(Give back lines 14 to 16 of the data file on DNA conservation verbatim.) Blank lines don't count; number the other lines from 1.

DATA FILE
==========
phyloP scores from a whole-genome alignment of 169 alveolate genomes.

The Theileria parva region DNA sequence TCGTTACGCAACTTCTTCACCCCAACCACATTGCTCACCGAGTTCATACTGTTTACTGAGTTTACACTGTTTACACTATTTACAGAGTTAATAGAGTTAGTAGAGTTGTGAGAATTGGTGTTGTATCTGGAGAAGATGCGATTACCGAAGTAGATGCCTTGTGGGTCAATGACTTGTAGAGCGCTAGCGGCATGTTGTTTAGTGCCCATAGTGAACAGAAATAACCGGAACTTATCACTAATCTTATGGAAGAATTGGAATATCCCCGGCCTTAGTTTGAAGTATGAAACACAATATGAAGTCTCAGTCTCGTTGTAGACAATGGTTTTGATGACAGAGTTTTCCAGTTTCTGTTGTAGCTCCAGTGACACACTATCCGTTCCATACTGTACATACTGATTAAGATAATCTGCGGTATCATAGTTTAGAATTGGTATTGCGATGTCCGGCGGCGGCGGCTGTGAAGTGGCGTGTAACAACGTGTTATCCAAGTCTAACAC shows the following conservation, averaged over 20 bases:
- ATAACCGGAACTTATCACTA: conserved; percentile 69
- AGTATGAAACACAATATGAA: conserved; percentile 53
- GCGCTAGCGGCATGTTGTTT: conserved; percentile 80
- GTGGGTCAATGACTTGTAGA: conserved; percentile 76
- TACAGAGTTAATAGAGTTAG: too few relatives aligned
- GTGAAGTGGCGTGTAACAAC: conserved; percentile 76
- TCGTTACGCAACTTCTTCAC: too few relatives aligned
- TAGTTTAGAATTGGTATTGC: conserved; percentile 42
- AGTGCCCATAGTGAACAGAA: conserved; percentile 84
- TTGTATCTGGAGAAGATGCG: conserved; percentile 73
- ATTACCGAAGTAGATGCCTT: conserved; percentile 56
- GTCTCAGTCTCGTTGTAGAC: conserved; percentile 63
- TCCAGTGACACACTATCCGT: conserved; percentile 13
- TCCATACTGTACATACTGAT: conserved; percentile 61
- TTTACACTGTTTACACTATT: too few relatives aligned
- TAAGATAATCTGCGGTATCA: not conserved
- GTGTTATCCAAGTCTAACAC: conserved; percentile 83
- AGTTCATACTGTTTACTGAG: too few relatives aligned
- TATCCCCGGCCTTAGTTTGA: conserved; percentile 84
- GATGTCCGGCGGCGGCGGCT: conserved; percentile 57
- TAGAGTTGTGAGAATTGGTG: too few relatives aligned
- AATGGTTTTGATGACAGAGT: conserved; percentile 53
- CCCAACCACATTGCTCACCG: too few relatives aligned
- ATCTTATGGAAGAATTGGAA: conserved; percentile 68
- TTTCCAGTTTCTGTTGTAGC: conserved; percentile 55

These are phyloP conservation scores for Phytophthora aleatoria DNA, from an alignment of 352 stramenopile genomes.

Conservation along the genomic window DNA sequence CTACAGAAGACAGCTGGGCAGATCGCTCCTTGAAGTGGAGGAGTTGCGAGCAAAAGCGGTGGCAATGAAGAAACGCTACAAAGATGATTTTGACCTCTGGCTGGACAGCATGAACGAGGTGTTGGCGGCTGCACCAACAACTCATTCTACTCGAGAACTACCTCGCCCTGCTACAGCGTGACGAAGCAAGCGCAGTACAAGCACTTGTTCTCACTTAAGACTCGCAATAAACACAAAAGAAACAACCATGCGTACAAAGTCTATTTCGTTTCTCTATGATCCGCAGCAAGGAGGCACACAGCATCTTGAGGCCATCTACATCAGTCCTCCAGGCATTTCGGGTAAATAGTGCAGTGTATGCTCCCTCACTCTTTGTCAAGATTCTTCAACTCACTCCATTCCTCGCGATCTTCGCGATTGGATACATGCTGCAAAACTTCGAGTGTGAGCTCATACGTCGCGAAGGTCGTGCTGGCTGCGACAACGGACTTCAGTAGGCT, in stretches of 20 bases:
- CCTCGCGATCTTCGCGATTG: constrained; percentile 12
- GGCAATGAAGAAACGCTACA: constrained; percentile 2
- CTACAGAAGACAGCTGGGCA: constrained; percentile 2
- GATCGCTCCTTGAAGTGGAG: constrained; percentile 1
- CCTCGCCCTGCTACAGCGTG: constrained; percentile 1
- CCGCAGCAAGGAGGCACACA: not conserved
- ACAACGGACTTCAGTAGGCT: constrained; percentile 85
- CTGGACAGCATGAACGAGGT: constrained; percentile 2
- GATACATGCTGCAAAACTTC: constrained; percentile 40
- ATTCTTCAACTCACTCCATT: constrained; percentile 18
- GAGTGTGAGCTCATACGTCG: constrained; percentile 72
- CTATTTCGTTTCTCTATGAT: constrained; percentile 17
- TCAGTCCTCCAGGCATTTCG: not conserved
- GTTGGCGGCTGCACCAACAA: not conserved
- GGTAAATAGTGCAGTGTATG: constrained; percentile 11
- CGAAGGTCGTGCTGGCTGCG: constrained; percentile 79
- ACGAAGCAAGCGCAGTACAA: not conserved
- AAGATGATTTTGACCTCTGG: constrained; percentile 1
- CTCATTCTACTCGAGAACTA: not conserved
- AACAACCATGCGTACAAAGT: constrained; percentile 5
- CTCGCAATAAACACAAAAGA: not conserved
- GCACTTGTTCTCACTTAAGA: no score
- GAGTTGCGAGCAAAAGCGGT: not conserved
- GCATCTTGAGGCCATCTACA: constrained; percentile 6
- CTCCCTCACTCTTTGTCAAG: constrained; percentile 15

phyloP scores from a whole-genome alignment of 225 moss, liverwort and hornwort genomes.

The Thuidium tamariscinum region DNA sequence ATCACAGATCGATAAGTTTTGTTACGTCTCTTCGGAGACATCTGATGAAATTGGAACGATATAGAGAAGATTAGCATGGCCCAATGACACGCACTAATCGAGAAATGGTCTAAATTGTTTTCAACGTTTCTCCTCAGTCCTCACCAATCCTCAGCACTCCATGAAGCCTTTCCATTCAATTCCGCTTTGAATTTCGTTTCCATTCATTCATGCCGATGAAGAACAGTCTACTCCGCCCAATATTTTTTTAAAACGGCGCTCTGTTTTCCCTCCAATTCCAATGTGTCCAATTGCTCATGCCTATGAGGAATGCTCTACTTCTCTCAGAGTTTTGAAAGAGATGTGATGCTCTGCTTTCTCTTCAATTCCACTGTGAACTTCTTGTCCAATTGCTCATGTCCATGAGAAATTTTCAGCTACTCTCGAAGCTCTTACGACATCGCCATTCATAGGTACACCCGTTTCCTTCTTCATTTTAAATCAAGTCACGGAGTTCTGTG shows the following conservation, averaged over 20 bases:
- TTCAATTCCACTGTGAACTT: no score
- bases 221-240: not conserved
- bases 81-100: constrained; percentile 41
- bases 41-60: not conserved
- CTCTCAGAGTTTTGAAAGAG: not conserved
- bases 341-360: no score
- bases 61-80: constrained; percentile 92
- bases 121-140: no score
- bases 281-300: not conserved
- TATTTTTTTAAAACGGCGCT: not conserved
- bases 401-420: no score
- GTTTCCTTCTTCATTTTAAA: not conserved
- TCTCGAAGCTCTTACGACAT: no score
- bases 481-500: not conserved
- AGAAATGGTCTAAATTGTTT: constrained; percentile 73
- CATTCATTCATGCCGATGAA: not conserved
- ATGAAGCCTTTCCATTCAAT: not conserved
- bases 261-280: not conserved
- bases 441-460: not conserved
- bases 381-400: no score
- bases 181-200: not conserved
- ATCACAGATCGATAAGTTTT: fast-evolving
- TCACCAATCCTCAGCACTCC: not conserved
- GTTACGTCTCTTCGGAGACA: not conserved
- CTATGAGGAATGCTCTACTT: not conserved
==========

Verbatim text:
- GTCTCAGTCTCGTTGTAGAC: conserved; percentile 63
- TCCAGTGACACACTATCCGT: conserved; percentile 13
- TCCATACTGTACATACTGAT: conserved; percentile 61